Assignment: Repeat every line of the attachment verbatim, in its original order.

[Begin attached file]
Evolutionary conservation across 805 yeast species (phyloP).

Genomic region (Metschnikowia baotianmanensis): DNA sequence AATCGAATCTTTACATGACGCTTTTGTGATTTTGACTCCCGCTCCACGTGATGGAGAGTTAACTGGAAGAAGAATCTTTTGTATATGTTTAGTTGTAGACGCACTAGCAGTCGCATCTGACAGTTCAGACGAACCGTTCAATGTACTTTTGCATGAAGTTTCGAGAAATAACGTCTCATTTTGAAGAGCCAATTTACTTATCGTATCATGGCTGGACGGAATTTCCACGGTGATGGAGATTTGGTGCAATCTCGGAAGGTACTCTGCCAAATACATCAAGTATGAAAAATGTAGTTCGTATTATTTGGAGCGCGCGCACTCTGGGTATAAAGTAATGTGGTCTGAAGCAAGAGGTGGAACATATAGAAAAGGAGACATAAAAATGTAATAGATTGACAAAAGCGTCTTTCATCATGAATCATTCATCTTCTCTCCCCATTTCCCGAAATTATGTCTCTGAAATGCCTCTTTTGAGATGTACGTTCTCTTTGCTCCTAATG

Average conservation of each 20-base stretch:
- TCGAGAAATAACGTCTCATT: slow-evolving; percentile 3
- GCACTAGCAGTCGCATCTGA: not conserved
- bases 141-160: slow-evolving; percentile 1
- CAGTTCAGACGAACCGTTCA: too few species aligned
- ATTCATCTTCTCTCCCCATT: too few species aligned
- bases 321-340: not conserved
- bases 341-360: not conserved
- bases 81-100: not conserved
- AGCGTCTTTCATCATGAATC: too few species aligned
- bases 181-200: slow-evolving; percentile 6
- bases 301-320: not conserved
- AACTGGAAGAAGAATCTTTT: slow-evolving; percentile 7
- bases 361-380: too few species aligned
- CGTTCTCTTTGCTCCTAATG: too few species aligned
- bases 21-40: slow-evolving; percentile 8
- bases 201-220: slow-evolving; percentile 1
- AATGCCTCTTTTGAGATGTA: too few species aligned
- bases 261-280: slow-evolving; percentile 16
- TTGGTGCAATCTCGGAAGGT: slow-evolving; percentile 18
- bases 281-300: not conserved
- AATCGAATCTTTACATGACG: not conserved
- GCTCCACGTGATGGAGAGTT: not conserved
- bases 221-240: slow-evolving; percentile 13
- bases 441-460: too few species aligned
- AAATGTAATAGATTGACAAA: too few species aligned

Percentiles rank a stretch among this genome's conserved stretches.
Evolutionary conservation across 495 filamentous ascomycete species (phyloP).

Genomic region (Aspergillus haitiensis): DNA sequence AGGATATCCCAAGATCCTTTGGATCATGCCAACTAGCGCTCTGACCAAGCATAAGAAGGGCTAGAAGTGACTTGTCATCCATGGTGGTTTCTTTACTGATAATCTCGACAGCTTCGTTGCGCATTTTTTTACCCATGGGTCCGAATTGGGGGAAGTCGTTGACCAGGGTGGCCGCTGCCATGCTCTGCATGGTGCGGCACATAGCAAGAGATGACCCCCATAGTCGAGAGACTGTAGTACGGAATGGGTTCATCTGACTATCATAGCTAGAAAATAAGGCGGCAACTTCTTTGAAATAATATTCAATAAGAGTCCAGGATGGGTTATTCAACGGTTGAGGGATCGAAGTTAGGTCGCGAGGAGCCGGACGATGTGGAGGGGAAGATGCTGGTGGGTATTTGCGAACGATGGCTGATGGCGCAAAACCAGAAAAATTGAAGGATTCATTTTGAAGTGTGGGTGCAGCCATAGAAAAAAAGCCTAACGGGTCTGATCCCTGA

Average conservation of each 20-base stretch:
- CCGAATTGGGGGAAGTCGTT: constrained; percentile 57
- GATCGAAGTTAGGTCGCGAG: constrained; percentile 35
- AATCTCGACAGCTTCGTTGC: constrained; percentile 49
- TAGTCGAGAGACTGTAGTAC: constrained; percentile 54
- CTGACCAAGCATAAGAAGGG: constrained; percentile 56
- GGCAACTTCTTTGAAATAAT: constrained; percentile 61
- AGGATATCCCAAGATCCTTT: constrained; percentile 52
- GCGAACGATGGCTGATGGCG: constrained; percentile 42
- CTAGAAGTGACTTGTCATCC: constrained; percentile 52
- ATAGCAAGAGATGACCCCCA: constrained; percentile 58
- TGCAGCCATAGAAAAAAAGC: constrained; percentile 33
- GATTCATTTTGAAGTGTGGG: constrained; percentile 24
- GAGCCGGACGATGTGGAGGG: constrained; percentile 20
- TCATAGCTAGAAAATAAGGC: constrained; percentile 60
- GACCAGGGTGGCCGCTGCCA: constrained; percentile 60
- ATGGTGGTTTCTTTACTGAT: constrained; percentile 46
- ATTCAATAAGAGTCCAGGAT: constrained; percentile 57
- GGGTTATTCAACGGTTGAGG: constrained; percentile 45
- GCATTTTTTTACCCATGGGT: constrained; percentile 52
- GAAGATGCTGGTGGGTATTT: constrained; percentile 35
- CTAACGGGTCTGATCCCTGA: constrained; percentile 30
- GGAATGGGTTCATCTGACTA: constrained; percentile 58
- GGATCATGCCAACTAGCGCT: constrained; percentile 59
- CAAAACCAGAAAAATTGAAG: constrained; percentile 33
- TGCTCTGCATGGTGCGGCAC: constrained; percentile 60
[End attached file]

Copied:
Evolutionary conservation across 805 yeast species (phyloP).

Genomic region (Metschnikowia baotianmanensis): DNA sequence AATCGAATCTTTACATGACGCTTTTGTGATTTTGACTCCCGCTCCACGTGATGGAGAGTTAACTGGAAGAAGAATCTTTTGTATATGTTTAGTTGTAGACGCACTAGCAGTCGCATCTGACAGTTCAGACGAACCGTTCAATGTACTTTTGCATGAAGTTTCGAGAAATAACGTCTCATTTTGAAGAGCCAATTTACTTATCGTATCATGGCTGGACGGAATTTCCACGGTGATGGAGATTTGGTGCAATCTCGGAAGGTACTCTGCCAAATACATCAAGTATGAAAAATGTAGTTCGTATTATTTGGAGCGCGCGCACTCTGGGTATAAAGTAATGTGGTCTGAAGCAAGAGGTGGAACATATAGAAAAGGAGACATAAAAATGTAATAGATTGACAAAAGCGTCTTTCATCATGAATCATTCATCTTCTCTCCCCATTTCCCGAAATTATGTCTCTGAAATGCCTCTTTTGAGATGTACGTTCTCTTTGCTCCTAATG

Average conservation of each 20-base stretch:
- TCGAGAAATAACGTCTCATT: slow-evolving; percentile 3
- GCACTAGCAGTCGCATCTGA: not conserved
- bases 141-160: slow-evolving; percentile 1
- CAGTTCAGACGAACCGTTCA: too few species aligned
- ATTCATCTTCTCTCCCCATT: too few species aligned
- bases 321-340: not conserved
- bases 341-360: not conserved
- bases 81-100: not conserved
- AGCGTCTTTCATCATGAATC: too few species aligned
- bases 181-200: slow-evolving; percentile 6
- bases 301-320: not conserved
- AACTGGAAGAAGAATCTTTT: slow-evolving; percentile 7
- bases 361-380: too few species aligned
- CGTTCTCTTTGCTCCTAATG: too few species aligned
- bases 21-40: slow-evolving; percentile 8
- bases 201-220: slow-evolving; percentile 1
- AATGCCTCTTTTGAGATGTA: too few species aligned
- bases 261-280: slow-evolving; percentile 16
- TTGGTGCAATCTCGGAAGGT: slow-evolving; percentile 18
- bases 281-300: not conserved
- AATCGAATCTTTACATGACG: not conserved
- GCTCCACGTGATGGAGAGTT: not conserved
- bases 221-240: slow-evolving; percentile 13
- bases 441-460: too few species aligned
- AAATGTAATAGATTGACAAA: too few species aligned

Percentiles rank a stretch among this genome's conserved stretches.
Evolutionary conservation across 495 filamentous ascomycete species (phyloP).

Genomic region (Aspergillus haitiensis): DNA sequence AGGATATCCCAAGATCCTTTGGATCATGCCAACTAGCGCTCTGACCAAGCATAAGAAGGGCTAGAAGTGACTTGTCATCCATGGTGGTTTCTTTACTGATAATCTCGACAGCTTCGTTGCGCATTTTTTTACCCATGGGTCCGAATTGGGGGAAGTCGTTGACCAGGGTGGCCGCTGCCATGCTCTGCATGGTGCGGCACATAGCAAGAGATGACCCCCATAGTCGAGAGACTGTAGTACGGAATGGGTTCATCTGACTATCATAGCTAGAAAATAAGGCGGCAACTTCTTTGAAATAATATTCAATAAGAGTCCAGGATGGGTTATTCAACGGTTGAGGGATCGAAGTTAGGTCGCGAGGAGCCGGACGATGTGGAGGGGAAGATGCTGGTGGGTATTTGCGAACGATGGCTGATGGCGCAAAACCAGAAAAATTGAAGGATTCATTTTGAAGTGTGGGTGCAGCCATAGAAAAAAAGCCTAACGGGTCTGATCCCTGA

Average conservation of each 20-base stretch:
- CCGAATTGGGGGAAGTCGTT: constrained; percentile 57
- GATCGAAGTTAGGTCGCGAG: constrained; percentile 35
- AATCTCGACAGCTTCGTTGC: constrained; percentile 49
- TAGTCGAGAGACTGTAGTAC: constrained; percentile 54
- CTGACCAAGCATAAGAAGGG: constrained; percentile 56
- GGCAACTTCTTTGAAATAAT: constrained; percentile 61
- AGGATATCCCAAGATCCTTT: constrained; percentile 52
- GCGAACGATGGCTGATGGCG: constrained; percentile 42
- CTAGAAGTGACTTGTCATCC: constrained; percentile 52
- ATAGCAAGAGATGACCCCCA: constrained; percentile 58
- TGCAGCCATAGAAAAAAAGC: constrained; percentile 33
- GATTCATTTTGAAGTGTGGG: constrained; percentile 24
- GAGCCGGACGATGTGGAGGG: constrained; percentile 20
- TCATAGCTAGAAAATAAGGC: constrained; percentile 60
- GACCAGGGTGGCCGCTGCCA: constrained; percentile 60
- ATGGTGGTTTCTTTACTGAT: constrained; percentile 46
- ATTCAATAAGAGTCCAGGAT: constrained; percentile 57
- GGGTTATTCAACGGTTGAGG: constrained; percentile 45
- GCATTTTTTTACCCATGGGT: constrained; percentile 52
- GAAGATGCTGGTGGGTATTT: constrained; percentile 35
- CTAACGGGTCTGATCCCTGA: constrained; percentile 30
- GGAATGGGTTCATCTGACTA: constrained; percentile 58
- GGATCATGCCAACTAGCGCT: constrained; percentile 59
- CAAAACCAGAAAAATTGAAG: constrained; percentile 33
- TGCTCTGCATGGTGCGGCAC: constrained; percentile 60